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Browsing: Papers of John Adams, Volume 4

Docno: ADMS-06-04-02-0008

Author: Adams, John
Recipient: Warren, James
Date: 1776-02-18

To James Warren

[salute] My dear Sir

We have at last hit upon a Plan which promises fair for Success.
Dr. Franklin, and Mr. Chase of Maryland, and Mr. Charles Carroll of Carrollton, are chosen a Committee to go to Canada.1 I must confess I have very great Confidence, in the Abilities and Integrity, the Political Principles and good Disposition of this Committee.
Franklins Character you know. His masterly Acquaintance with the { 27 } French Language, his extensive Correspondence in France, his great Experience in Life, his Wisdom, Prudence, Caution: his engaging Address: united to his unshaken Firmness in the present American system of Politicks and War, point him out as the fittest Character, for this momentous Undertaking.
Chase, is in younger Life, under forty: But deeply impressed with a sense of the Importance of securing Canada, very active, eloquent, Spirited, and capable.
Carroll's Name and Character, are equally unknown to you. I was introduced to him, about Eighteen Months ago in this City, and was much pleased with his Conversation.
He has a Fortune, as I am well informed, which is computed to be worth Two hundred Thousand Pounds Sterling. He is a Native of Maryland, and his Father is Still living. He had a liberal Education in France, and is well acquainted with the french Nation. He Speaks their Language as easily as ours, and what is perhaps of more Consequence, than all the rest, he was educated in the Roman Catholic Religion, and Still continues to worship his Maker according to the Rites of that Church. In the Cause of American Liberty, his Zeal Fortitude and Perseverance have been So conspicuous that he is Said to be marked out for peculiar Vengeance by the Friends of Administration: But he continues to hazard his all: his immense Fortune, the largest in America, and his Life. This Gentlemans Character, If I foresee aright, will hereafter make a greater Figure in America. His Abilities are very good, his Knowledge and Learning extensive, I have seen Writings of his which would convince you of this. You may perhaps hear before long more about them.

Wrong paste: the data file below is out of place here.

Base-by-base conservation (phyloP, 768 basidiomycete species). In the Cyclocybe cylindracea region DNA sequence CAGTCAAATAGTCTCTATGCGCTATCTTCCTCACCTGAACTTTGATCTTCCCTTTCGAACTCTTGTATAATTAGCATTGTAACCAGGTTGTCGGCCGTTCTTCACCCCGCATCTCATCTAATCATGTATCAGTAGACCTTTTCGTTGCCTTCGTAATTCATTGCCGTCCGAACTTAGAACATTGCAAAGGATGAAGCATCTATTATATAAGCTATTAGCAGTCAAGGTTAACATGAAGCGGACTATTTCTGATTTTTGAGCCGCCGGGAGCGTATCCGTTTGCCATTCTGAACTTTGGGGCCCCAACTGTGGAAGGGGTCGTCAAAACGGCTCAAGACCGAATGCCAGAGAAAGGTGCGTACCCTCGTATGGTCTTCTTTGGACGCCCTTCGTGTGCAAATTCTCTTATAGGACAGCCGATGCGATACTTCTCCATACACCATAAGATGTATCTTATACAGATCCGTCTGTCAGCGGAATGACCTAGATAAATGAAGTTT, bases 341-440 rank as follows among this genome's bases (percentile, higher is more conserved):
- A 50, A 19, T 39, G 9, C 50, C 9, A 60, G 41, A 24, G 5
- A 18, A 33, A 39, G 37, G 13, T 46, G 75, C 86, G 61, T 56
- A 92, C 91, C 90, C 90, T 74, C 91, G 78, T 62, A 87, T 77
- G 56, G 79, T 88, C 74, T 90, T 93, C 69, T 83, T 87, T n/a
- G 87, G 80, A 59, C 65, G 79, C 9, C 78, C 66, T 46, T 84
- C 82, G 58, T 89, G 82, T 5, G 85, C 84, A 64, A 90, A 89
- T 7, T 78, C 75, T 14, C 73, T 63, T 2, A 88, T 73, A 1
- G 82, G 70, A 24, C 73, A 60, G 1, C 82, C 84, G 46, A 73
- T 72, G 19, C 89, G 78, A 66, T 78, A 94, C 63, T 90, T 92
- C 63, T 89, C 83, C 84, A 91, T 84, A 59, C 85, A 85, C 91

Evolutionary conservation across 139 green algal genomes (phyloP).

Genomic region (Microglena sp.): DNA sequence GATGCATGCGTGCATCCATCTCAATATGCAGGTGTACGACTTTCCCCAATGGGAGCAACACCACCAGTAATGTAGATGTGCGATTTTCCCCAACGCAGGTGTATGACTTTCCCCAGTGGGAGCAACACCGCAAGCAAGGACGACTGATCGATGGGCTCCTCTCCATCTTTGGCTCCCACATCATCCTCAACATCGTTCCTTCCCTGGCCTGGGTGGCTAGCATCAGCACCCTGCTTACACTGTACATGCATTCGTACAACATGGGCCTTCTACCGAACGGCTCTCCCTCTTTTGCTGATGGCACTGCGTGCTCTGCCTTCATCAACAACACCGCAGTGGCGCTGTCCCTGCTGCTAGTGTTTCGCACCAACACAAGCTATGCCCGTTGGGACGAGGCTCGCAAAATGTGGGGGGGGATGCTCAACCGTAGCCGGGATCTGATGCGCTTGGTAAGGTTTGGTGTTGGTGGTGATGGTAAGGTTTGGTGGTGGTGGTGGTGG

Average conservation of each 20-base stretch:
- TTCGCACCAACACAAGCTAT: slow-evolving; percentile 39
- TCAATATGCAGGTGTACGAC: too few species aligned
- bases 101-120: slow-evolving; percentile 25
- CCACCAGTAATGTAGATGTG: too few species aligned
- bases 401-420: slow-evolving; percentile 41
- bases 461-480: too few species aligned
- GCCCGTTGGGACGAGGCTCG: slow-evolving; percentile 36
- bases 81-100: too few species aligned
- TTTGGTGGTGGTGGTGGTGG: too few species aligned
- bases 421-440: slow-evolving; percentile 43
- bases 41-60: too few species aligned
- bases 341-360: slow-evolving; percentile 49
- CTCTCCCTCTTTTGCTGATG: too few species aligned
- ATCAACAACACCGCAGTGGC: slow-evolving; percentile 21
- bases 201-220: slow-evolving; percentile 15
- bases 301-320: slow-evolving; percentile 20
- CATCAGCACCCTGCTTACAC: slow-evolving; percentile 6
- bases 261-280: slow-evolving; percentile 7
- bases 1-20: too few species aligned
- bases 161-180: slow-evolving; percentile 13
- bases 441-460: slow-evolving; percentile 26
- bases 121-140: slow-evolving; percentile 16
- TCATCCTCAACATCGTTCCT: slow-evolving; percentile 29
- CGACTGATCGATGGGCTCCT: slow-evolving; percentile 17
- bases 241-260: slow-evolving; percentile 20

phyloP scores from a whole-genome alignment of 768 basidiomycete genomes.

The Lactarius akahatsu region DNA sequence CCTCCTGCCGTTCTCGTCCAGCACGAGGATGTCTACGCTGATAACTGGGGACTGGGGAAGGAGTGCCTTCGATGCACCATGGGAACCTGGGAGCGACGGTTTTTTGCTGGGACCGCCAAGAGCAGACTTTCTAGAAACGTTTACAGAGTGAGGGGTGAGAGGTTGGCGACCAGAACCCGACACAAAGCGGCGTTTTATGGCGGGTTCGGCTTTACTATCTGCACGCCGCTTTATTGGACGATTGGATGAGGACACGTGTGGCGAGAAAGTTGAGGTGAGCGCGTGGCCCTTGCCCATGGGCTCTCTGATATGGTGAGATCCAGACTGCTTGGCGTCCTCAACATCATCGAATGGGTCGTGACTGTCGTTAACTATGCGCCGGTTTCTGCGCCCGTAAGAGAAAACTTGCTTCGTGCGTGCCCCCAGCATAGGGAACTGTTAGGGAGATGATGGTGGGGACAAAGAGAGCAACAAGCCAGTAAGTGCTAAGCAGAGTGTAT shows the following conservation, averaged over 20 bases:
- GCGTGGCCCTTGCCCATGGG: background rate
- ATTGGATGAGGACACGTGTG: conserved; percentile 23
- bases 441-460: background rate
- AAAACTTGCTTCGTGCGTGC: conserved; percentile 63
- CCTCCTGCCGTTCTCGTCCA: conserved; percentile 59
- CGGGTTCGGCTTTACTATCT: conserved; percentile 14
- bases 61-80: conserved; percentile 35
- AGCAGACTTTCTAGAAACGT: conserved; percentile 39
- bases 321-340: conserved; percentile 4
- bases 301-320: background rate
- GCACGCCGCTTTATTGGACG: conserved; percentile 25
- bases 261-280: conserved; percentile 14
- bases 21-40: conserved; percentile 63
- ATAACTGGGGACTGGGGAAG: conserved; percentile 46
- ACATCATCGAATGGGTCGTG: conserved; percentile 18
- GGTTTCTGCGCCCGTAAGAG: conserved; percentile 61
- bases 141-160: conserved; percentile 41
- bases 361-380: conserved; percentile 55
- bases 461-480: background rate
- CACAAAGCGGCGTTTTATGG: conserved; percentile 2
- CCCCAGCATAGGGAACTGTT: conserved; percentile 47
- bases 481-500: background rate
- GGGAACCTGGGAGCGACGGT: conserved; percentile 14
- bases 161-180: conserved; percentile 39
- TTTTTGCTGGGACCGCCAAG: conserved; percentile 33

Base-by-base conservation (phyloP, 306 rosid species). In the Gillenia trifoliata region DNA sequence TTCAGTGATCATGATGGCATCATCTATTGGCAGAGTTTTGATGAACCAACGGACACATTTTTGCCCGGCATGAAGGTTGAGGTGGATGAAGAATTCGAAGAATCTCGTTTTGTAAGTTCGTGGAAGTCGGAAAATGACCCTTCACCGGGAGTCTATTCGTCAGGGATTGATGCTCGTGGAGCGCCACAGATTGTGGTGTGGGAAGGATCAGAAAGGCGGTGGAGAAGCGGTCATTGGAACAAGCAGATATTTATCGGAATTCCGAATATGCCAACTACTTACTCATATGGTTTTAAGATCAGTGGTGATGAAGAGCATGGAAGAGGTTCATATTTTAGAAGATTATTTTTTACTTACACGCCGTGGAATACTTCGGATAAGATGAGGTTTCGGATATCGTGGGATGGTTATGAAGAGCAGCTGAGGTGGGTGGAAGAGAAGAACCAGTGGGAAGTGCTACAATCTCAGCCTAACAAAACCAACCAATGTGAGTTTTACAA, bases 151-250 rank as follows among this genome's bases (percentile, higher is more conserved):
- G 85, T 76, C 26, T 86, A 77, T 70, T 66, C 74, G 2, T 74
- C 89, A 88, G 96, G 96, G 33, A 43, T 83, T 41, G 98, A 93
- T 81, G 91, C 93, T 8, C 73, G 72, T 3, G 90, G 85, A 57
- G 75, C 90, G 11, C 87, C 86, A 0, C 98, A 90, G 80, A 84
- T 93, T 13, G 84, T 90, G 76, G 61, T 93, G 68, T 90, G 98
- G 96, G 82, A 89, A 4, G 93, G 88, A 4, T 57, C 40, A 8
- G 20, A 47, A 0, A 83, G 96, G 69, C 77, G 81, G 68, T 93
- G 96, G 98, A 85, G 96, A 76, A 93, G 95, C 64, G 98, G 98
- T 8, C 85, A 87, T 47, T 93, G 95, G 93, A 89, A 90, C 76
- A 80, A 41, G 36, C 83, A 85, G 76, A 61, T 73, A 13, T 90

These three Gentlemen compose a Committee, which I think promises great Things.
But We have done more. We have impowered the Committee to take with them, another Gentleman of Maryland Mr. John Carroll,2 a Roman Catholic Priest, and a Jesuit, a Gentleman of learning and Abilities. This Gentleman will administer Baptism to the Canadian Children, and bestow Absolution upon Such as have been refused it by the toryfied Priests in Canada. The Anathema's of the Church So terrible to the Canadians, having had a disagreable Effect upon them.
In Addition to the whole General Lee is ordered into Canada,3 to take upon him the Command of the whole Expedition. His address, his Fluency in French, his Activity, his great Experience and Skill, We hope will Succeed.
{ 28 }
I long to hear from N. England that the three Regiments are marched. It would damp me, very much to hear that our People continue to hesitate about Bounties, and Trifles.